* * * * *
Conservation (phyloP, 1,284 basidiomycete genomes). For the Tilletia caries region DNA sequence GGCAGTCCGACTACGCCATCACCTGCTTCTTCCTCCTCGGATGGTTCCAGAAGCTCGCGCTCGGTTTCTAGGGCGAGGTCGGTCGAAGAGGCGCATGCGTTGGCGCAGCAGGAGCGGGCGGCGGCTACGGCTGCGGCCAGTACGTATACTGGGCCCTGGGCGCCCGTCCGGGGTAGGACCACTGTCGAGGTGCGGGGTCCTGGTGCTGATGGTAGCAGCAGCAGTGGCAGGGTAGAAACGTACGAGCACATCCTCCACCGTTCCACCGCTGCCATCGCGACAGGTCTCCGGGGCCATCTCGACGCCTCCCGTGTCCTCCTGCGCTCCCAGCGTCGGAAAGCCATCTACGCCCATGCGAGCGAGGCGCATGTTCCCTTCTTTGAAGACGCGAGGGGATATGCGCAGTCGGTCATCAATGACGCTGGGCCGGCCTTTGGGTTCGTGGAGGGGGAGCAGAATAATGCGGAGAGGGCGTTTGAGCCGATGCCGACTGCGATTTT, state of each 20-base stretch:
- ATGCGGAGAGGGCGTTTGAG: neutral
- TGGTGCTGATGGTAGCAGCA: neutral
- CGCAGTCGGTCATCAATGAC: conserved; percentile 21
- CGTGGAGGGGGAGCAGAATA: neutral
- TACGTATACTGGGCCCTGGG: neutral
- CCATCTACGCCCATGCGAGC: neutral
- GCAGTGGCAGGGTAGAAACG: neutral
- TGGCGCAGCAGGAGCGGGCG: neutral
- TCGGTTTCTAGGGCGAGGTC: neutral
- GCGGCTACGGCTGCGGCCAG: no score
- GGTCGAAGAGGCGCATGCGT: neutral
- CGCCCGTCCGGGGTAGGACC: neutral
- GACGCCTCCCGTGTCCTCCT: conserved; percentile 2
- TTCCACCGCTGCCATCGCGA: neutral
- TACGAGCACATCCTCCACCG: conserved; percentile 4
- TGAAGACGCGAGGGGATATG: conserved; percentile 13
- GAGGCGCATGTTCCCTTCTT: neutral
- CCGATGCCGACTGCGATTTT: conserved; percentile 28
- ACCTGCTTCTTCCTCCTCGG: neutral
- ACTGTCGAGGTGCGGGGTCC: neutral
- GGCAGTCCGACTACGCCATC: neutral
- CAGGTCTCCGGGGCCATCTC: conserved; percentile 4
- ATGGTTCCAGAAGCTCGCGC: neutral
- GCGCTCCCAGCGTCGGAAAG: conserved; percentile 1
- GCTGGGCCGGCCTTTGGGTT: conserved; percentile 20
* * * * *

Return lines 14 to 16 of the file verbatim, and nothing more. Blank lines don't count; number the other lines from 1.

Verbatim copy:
- GACGCCTCCCGTGTCCTCCT: conserved; percentile 2
- TTCCACCGCTGCCATCGCGA: neutral
- TACGAGCACATCCTCCACCG: conserved; percentile 4